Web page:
2. The granting of summary judgment as to the third-party complaint. Based on our reasoning in part 1, there was no error in the granting of summary judgment in favor of Hannan and Bowen on the third-party complaint brought against them by Samuels, in his role as general partner of Milford Associates.
We also note that in his third-party complaint, Samuels sought contribution from Hannan and Bowen as joint tortfeasors in the event that the plaintiffs were successful in obtaining a judgment against Samuels as general partner. See G. L. c. 231B, Section 1(a), inserted by St. 1962, c. 730, Section 1. However, that statute provides that Samuels has a right of contribution only if Hannan and Bowen can be held directly liable to the plaintiffs. Liberty Mut. Ins. Co. v. Westerlind, 374 Mass. 524 , 526 (1978). In the instant case the plaintiffs' claim against Hannan and Bowen is barred by G. L. c. 260, Section 2B. Hence, there can be no right of contribution between Samuels and Hannan and Bowen, and, therefore, there was no error in granting the summary judgment motions.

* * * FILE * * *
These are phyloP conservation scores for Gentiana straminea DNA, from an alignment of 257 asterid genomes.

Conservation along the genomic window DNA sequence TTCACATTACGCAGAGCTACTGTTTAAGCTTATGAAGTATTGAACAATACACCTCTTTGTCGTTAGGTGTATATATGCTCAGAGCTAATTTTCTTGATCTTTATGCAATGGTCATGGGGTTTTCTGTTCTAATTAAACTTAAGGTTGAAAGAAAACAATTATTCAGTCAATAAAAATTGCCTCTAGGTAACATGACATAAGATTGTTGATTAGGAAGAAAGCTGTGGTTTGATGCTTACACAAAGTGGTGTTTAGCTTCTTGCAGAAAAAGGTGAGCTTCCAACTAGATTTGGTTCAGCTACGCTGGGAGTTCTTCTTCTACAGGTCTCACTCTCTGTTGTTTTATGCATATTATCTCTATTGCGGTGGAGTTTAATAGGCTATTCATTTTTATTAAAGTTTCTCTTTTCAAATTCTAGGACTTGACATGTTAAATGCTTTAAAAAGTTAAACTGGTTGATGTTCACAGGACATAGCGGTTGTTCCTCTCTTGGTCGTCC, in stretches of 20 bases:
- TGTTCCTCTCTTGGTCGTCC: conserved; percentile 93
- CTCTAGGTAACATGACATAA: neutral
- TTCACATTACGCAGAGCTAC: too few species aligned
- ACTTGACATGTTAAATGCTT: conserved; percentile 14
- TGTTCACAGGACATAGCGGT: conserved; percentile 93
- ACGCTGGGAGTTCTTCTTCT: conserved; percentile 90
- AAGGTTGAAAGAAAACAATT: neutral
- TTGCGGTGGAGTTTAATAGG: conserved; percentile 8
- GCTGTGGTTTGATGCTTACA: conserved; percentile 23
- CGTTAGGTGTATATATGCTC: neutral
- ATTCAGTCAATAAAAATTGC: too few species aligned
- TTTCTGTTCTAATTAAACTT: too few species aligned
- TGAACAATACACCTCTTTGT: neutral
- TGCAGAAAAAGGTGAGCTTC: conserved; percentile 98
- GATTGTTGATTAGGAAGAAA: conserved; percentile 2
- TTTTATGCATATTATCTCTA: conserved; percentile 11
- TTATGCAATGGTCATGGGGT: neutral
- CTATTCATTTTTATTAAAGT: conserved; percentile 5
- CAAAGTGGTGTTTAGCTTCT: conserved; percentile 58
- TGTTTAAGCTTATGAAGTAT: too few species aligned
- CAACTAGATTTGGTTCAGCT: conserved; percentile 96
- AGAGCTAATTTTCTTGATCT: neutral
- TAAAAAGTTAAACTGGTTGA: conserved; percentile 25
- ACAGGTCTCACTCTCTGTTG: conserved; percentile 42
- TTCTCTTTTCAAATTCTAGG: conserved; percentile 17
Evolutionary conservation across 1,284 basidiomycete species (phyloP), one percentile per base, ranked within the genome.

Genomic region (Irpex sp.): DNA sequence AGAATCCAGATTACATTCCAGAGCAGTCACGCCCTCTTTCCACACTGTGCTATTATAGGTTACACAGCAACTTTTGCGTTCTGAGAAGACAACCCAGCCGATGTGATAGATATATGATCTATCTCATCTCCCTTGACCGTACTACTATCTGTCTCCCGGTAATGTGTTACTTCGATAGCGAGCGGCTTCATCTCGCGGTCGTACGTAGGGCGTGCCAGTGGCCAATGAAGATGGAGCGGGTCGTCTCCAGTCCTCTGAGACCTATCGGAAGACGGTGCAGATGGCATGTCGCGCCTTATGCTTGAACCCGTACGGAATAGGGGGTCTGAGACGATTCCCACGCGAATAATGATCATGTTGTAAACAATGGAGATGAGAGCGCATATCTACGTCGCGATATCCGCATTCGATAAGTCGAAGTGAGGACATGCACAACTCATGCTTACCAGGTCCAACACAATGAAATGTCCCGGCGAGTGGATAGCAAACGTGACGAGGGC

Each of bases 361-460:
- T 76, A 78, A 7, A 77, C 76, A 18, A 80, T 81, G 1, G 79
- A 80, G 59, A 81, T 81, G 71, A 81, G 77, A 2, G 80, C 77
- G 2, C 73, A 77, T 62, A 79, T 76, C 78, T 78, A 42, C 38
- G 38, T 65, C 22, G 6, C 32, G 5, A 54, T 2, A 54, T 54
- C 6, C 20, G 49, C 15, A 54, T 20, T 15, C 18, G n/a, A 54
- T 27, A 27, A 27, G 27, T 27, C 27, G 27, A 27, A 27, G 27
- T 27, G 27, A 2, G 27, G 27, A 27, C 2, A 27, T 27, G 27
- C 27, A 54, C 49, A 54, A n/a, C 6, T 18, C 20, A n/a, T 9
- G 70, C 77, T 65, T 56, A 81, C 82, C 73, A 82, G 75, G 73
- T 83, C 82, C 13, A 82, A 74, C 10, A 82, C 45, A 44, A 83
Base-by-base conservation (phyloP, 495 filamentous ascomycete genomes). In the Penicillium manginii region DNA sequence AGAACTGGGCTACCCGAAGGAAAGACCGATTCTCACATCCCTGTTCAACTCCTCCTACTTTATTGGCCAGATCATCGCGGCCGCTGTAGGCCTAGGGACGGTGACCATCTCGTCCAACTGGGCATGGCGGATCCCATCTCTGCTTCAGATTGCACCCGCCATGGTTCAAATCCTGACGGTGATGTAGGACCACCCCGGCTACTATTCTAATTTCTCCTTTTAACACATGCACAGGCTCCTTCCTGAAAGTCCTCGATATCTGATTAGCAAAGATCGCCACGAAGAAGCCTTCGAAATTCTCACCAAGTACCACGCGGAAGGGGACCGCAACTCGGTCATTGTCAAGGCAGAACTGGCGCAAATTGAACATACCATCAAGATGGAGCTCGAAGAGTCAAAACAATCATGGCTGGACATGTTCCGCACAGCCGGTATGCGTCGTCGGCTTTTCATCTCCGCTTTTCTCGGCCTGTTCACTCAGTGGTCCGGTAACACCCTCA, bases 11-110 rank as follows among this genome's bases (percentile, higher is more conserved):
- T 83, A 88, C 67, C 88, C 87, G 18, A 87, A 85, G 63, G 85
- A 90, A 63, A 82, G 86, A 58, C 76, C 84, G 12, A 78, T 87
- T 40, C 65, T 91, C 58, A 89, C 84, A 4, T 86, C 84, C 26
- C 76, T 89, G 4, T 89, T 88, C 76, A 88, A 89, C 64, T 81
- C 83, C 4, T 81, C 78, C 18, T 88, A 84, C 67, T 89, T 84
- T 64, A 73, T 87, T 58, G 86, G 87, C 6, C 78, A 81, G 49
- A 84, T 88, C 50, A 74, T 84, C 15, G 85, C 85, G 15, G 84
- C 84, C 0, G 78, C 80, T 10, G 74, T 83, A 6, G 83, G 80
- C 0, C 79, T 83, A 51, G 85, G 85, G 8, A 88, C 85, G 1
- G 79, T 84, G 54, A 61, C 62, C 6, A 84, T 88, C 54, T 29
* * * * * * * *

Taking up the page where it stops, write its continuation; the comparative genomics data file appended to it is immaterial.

[Note 1] Value King, Inc.
[Note 2] Hannan Construction Company and Richard L. Bowen and Associates, Inc.
[Note 3] Richard L. Bowen and Associates, Inc.
[Note 4] General Laws c. 260, Section 2B, as amended, reads: "Actions of tort for damages arising out of any deficiency or neglect in the design, planning, construction or general administration of an improvement to real property shall be commenced within three years next after the cause of action accrues; provided, however, that in no event shall such actions be commenced more than six years after the performance or furnishing of such design, planning, construction or general administration."
[Note 5] Mass.R.Civ.P. 15(c) provides as follows: "Whenever the claim or defense asserted in the amended pleading arose out of the conduct, transaction, or occurrence set forth or attempted to be set forth in the original pleading, the amendment (including an amendment changing a party) relates back to the original pleading."
[Note 6] It is not disputed that Hannan and Bowen are within the class protected by the statute.